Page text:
- Attorney General Jeff Sessions is not under investigation for misleading Congress or perjury by special counsel Robert Mueller, Sessions's lawyer said.
- Sessions reportedly was being eyed in 2017 by a probe then overseen by high-ranking FBI official Andrew McCabe because of his statements to Congress about contacts with Russians.
- Sessions fired McCabe last week because of McCabe's alleged 'lack of candor' on multiple occasions.
Special counsel Robert Mueller is not investigating Attorney General Jeff Sessions for perjury or for making false statements to Congress about his contacts with Russians, a lawyer for Sessions said Wednesday.
That extraordinary statement by Sessions' attorney came as a news report said that Sessions had been the subject of a criminal investigation over possibly misleading statements to Congress — a probe that was originally being overseen by then-FBI Deputy Director Andrew McCabe.
McCabe's termination was recommended by the FBI's Office of Professional Responsibility after the Justice Department's inspector general found that McCabe showed a lack of candor about his decision to allow FBI officials to talk to reporters during a probe of the Clinton Foundation.
McCabe denied making misleading statements, and had said he was axed as part of President Donald Trump's "ongoing war on the F.B.I." and on Mueller.
"I am being singled out and treated this way because of the role I played, the actions I took and the events I witnessed in the aftermath of the firing of James Comey," McCabe has said, referring to Trump's termination of former FBI director Comey last year.
Sessions had testified during his confirmation hearing at the Senate Judiciary Committee in January 2017 that during Trump's presidential campaign he did not have any communications with Russians.
"I have been called a surrogate at a time or two in that campaign and I didn't have — did not have communications with the Russians, and I'm unable to comment on it," Sessions told the committee.
However, it later became known that Sessions had met twice with Russia's ambassador in 2016. One of those meetings occurred two months before the presidential election, but Sessions' spokeswoman said he did not mislead Congress.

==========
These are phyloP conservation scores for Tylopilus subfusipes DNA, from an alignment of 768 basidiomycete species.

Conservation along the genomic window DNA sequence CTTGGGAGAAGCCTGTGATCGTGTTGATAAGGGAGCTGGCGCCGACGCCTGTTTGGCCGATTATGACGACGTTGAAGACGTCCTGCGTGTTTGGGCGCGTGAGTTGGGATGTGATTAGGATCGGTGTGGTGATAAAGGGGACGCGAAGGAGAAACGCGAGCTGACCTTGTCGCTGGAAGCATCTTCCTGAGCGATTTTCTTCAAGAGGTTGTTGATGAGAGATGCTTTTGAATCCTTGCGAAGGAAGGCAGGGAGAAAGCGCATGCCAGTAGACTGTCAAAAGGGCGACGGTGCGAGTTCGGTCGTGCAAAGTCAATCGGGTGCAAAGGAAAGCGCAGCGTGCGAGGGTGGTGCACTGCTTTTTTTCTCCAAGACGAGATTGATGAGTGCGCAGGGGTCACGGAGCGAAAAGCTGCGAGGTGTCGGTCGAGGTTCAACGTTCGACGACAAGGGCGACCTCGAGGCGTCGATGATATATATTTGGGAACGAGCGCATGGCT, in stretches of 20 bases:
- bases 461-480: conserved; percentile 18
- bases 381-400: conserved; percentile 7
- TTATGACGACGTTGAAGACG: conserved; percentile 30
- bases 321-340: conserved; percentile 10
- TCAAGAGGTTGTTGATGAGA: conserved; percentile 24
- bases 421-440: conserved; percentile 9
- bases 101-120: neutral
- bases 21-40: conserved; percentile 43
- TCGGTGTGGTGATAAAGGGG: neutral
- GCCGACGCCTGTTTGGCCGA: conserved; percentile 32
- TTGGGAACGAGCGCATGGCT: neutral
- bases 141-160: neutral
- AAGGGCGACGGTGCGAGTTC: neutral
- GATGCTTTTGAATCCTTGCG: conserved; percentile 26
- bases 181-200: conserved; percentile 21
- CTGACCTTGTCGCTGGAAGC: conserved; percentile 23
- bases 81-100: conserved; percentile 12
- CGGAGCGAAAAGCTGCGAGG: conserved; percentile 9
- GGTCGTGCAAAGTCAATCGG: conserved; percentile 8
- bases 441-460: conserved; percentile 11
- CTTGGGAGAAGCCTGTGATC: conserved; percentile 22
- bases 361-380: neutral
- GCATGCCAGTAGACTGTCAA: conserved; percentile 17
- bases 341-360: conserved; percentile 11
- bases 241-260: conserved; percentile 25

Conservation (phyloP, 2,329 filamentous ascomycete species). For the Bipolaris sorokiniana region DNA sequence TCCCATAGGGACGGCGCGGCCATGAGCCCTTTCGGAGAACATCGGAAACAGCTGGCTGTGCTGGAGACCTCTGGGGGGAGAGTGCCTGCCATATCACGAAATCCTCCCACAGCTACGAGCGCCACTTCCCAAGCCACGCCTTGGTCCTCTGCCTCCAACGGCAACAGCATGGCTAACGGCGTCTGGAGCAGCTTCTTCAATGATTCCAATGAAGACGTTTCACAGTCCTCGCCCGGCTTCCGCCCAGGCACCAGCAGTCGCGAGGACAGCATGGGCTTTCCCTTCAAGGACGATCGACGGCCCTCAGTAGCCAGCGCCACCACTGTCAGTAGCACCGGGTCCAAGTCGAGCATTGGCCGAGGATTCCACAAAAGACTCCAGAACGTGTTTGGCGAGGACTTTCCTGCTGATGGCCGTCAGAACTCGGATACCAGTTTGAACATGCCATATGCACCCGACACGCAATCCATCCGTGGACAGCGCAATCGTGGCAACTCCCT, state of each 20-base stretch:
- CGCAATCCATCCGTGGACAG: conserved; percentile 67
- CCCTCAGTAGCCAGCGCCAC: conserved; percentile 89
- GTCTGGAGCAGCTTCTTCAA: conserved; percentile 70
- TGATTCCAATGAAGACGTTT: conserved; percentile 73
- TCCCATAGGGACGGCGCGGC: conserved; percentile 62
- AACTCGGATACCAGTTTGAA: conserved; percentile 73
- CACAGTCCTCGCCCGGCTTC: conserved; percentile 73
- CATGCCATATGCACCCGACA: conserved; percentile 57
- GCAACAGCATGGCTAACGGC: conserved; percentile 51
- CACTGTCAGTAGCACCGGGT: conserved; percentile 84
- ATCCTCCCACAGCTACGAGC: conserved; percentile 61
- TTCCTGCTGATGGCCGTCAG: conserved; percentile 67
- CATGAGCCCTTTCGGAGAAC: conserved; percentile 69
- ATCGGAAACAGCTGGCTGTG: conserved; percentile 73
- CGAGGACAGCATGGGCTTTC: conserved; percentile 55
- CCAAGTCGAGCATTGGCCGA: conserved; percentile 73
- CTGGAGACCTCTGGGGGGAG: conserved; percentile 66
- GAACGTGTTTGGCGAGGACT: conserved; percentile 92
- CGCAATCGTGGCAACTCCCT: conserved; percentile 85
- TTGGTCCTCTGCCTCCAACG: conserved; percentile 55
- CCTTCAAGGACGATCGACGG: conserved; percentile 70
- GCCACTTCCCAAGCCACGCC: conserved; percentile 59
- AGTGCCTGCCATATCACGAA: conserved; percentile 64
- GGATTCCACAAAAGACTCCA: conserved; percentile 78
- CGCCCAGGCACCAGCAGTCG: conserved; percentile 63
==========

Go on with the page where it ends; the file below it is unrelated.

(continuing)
ABC News reported Wednesday that McCabe had overseen a criminal investigation of Sessions' statements to Congress, before Mueller, who was appointed special counsel last May, took over that probe as part of his broader inquiry into Russian interference in the 2016 presidential election.
Sessions, who has recused himself from investigations related to Russian meddling, was interviewed in January by Mueller's office.
A source close to Sessions told CNBC that at the time he fired McCabe the attorney general was not aware that he previously had been under the reported criminal investigation.
Sessions' lawyer Chuck Cooper, in an emailed statement to CNBC, said, "The Special Counsel's Office has informed me that after interviewing the Attorney General and conducting additional investigation, the Attorney General is not under investigation for false statements or perjury in his confirmation hearing testimony and related written submissions to Congress."
A spokesman for Mueller declined to comment on Cooper's statement.
The Justice Department directed CNBC to Cooper's statement when asked for comment.
A former high-ranking law enforcement official, when asked about the ABC News report, told CNBC, "This underscores how important it is that the Special Counsel's office be allowed to do what they do and why it can't be handled through the usual course of business at the DOJ."
"This raises questions about the process, timing and role of the Attorney General in the firing" of McCabe, the official said.
"What does it mean to be recused if you can fire everyone involved in the investigation?"
Additional reporting by Eamon Javers